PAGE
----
Our view: 1997 BMW 540

There are a number of slick sports sedans out there, from the relatively inexpensive Ford SHO and Nissan Maxima SE to the relatively costly Mercedes-Benz E420 and BMW 540i.

But only one can be the greatest of them all.

For my money, that distinction goes to the redesigned 540i equipped with the new six-speed manual transmission.

Certainly, the differences between the 540i and the E420 are pretty slight. Both are wonderfully realized midsize sedans that permit large measures of performance and luxury to coexist under the same roof. But I think the Bimmer looks and feels a little leaner and a little more athletic than its fellow countryman. And unlike the E420, it is offered in this country with a manual transmission, which I always thought a true sports sedan ought to have.

The 540i is the second redesigned 5 Series car to be released for the 1997 model year. The first was a lower-priced, lower-powered car called the 528i.

The 528i is powered by a six-cylinder engine that generates 190 horsepower. That’s enough gumption to make the car fun to drive, but not enough to engender true automotive arousal.

The 540i, on the other hand, is powered by a 282-horsepower V-8 that will leave the most jaded driving enthusiast in a state of reproductive readiness.

There is, of course, a considerable fiscal quid pro quo for all that extra power. There always is with the Germans. The 528i starts at $38,900, the 540i at $49,900.

In fairness, the 540i buyer is getting a bit more than extra umlauts on the drivetrain. The 540i is a more upscale car whose menu of standard appetizers includes leather upholstery (optional on the 528i) and a generous serving of burl walnut interior trim (not even available on the 528i).

The 540i is available with either manual or automatic transmission, each of which has one more gear than your average gearbox. (The manual has six forward speeds, the automatic, five.)

The transmission situation becomes curiouser and curiouser. While most automakers charge you more for the model with the automatic, Bayerische Motoren Werke clubs you around the head harder if you get the 540i with the manual. (The automatic model is $49,900, while the 540i mit sticken shiften costs $52,350.)

This odd state of affairs derives largely from the fact that the 540i with the manual is a higher-performing car. It comes with a special sport suspension and high-performance, 17-inch tires, instead of the standard undercarriage and 16-inch all-season radials found on the 540i automatic.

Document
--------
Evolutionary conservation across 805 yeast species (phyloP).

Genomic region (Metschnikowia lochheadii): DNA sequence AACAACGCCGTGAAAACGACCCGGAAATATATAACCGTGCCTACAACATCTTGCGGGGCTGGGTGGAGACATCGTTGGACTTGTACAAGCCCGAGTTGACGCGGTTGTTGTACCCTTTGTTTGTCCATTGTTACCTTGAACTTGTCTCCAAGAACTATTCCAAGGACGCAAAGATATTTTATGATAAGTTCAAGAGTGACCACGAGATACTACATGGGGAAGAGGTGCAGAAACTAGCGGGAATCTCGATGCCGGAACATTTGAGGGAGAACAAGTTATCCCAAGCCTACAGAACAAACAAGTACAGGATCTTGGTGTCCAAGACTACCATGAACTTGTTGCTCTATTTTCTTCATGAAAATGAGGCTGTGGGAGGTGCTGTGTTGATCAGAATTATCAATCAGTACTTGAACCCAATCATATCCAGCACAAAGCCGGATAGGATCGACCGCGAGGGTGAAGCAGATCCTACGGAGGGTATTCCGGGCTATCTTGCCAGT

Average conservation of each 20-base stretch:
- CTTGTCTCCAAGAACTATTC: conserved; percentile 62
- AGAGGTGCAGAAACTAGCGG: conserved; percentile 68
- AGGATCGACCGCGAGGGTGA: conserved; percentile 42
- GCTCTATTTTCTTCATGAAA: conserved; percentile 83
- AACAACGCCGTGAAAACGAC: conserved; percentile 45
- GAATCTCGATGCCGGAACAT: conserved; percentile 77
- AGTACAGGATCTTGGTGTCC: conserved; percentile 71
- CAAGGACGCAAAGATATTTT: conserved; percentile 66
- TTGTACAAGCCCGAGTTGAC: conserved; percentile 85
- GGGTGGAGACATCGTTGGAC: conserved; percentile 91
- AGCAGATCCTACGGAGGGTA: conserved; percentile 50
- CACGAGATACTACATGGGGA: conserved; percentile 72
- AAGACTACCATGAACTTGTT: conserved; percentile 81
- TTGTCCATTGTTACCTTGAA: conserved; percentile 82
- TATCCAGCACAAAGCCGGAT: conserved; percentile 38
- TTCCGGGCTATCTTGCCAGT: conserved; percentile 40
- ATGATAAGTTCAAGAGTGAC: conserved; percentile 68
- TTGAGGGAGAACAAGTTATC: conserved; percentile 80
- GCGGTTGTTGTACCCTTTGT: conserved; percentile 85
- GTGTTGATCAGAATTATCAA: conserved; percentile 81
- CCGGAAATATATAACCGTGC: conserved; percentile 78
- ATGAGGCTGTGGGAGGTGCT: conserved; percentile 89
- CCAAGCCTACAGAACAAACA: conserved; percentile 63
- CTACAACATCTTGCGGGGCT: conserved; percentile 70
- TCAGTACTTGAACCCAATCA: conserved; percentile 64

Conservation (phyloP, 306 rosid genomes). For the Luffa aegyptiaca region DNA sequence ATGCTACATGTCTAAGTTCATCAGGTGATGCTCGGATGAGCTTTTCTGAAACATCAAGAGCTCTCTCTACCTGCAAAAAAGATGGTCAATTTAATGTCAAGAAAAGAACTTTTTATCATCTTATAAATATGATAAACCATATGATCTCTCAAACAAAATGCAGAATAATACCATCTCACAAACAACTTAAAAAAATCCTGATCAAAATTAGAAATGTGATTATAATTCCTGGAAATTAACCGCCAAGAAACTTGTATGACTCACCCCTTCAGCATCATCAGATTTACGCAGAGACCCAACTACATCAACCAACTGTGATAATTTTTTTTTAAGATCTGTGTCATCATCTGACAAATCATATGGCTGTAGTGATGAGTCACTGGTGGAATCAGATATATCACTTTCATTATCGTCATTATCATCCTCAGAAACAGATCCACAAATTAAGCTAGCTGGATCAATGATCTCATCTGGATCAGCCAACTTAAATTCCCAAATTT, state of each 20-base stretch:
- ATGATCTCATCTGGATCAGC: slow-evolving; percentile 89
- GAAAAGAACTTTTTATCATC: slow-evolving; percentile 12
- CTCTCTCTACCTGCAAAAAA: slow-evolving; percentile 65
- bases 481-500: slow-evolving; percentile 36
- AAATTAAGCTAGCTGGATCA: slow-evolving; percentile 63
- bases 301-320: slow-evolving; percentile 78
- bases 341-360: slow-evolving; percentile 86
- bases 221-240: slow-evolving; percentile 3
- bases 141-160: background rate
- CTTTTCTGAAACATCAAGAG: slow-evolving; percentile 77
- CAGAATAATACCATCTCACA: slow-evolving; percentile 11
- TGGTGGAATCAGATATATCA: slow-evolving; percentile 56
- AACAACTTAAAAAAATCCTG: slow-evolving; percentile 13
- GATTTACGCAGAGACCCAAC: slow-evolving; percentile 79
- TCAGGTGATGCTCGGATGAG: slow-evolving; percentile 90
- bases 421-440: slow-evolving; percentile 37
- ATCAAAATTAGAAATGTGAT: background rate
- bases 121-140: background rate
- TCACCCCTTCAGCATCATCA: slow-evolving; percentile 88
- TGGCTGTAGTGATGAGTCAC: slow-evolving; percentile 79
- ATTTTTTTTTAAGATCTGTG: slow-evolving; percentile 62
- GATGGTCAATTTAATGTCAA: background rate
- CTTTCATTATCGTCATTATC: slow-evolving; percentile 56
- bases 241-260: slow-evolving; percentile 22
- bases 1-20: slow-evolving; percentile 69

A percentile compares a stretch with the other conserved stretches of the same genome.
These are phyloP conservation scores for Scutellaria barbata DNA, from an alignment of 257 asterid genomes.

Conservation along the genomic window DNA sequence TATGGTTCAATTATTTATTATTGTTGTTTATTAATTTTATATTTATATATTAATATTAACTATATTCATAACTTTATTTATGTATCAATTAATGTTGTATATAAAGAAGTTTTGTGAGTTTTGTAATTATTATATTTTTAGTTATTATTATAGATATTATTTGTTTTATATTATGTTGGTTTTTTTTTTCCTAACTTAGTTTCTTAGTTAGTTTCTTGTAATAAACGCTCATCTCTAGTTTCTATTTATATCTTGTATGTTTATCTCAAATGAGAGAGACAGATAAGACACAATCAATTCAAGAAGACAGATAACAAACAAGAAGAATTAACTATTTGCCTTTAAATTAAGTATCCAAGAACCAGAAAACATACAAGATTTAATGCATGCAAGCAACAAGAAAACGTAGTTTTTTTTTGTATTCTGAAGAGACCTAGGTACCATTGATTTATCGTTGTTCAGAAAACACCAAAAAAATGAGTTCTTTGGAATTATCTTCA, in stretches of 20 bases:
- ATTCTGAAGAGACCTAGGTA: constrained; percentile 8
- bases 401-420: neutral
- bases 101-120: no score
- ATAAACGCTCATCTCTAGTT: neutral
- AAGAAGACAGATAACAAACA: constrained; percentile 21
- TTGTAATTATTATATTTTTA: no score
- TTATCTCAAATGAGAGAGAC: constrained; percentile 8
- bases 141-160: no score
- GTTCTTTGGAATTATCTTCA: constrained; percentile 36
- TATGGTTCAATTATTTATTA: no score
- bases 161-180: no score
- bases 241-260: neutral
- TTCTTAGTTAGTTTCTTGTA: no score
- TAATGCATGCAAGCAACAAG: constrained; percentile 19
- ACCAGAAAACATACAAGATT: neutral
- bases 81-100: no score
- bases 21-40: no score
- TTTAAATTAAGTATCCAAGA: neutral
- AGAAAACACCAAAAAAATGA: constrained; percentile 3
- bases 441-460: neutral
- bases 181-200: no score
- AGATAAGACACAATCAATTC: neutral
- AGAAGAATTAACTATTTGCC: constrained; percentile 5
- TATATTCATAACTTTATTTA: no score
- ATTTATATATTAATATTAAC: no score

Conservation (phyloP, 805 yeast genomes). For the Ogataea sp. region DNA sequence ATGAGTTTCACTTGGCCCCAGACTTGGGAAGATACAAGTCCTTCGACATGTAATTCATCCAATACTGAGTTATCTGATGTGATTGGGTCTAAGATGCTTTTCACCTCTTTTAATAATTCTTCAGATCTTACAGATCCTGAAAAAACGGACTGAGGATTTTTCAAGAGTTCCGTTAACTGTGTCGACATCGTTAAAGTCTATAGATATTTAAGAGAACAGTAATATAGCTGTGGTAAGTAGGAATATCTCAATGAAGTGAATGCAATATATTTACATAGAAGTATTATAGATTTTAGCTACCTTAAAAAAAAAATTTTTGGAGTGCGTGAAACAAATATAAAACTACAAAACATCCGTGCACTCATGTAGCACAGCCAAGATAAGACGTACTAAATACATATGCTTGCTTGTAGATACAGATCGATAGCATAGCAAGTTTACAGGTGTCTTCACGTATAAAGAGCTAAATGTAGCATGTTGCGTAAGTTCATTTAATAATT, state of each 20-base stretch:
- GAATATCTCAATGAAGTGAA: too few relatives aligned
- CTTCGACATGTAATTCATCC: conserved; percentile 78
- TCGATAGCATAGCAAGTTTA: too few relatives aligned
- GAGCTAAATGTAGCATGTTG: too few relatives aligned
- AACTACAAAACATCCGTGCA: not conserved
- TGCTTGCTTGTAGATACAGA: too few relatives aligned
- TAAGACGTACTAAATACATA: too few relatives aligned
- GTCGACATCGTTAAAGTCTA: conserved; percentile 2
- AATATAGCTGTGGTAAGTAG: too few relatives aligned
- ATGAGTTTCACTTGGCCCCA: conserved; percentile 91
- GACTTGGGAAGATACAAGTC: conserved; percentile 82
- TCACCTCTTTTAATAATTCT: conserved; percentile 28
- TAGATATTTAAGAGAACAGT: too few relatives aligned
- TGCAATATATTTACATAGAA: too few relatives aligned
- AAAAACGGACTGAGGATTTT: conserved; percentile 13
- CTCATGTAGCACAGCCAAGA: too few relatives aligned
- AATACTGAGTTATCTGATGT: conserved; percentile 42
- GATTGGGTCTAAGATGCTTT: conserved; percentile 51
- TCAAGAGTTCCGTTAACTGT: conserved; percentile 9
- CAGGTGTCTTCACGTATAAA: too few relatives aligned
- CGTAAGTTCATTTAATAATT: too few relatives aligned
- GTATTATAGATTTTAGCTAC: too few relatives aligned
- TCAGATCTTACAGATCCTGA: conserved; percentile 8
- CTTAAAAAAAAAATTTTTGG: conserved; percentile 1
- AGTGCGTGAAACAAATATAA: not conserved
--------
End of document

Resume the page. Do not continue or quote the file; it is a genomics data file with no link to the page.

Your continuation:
Essentially, the 540i is a joy because it is such a seamless fusion of the luxurious and the spirited. Beyond that general condition, it is a delight in any specific way you care to mention.

The body styling, while fairly conservative and little different from the previous 5 car’s, is still clean, beautifully proportioned business that speaks of good taste. The interior, a glorious amalgam of high-gl oss burl walnut veneer and soft leather, is stirring as well as classy.

The test car, a 540i with the six-speed manual, afforded the superlative handling you might expect from a BMW fitted with a special sport suspension. What wasn’t expected was a ride this comfortable and compliant from a performance-biased suspension.

I think this amount of ride compliance from an athletic undercarriage shod with hard-riding low-profile tires can be traced to two factors: the new 5 car’s even stronger platform, and the copious use of aluminum in the suspension, which reduces the vehicle’s unsprung weight (and, thus, causes the car to bounce less than the wheels).

The real kickaroonie with the 540i is, predictably enough, the way it accelerates. The 540i automatic does the 0 to 60 m.p.h. calisthentic in a rapid 6.6 seconds. The manual motors on up to 60 in 6.1.

Whoosh. Wow.

Base vehicle: Rear-wheel drive; 4.4-liter engine; six-speed manual transmission; tracti control; power disc brakes; antilock braking system; variable-assist power steering; sport suspension; 17-inch alloy wheels; P235/45WR17 performance tires; dual front and side air bags; automatic climate control with air filter; leather upholstery; cruise control; electrically adjustable steering column; power driver’s seat; power mirrors; memory for driver’s seat, mirrors and steering; stereo-cassette; power moon roof; keyless entry; security system; power windows.

Test model: Heated seats, fold-down rear seat, premium stereo.

Base price: $52,350

Test model: $56,945 (inc. shipping and $1,300 gas-guzzler tax). EPA city rating: 15.

Test mileage: 16.3.

Warranty: Four years/50,000 miles bumper to bumper; roadside assistance.

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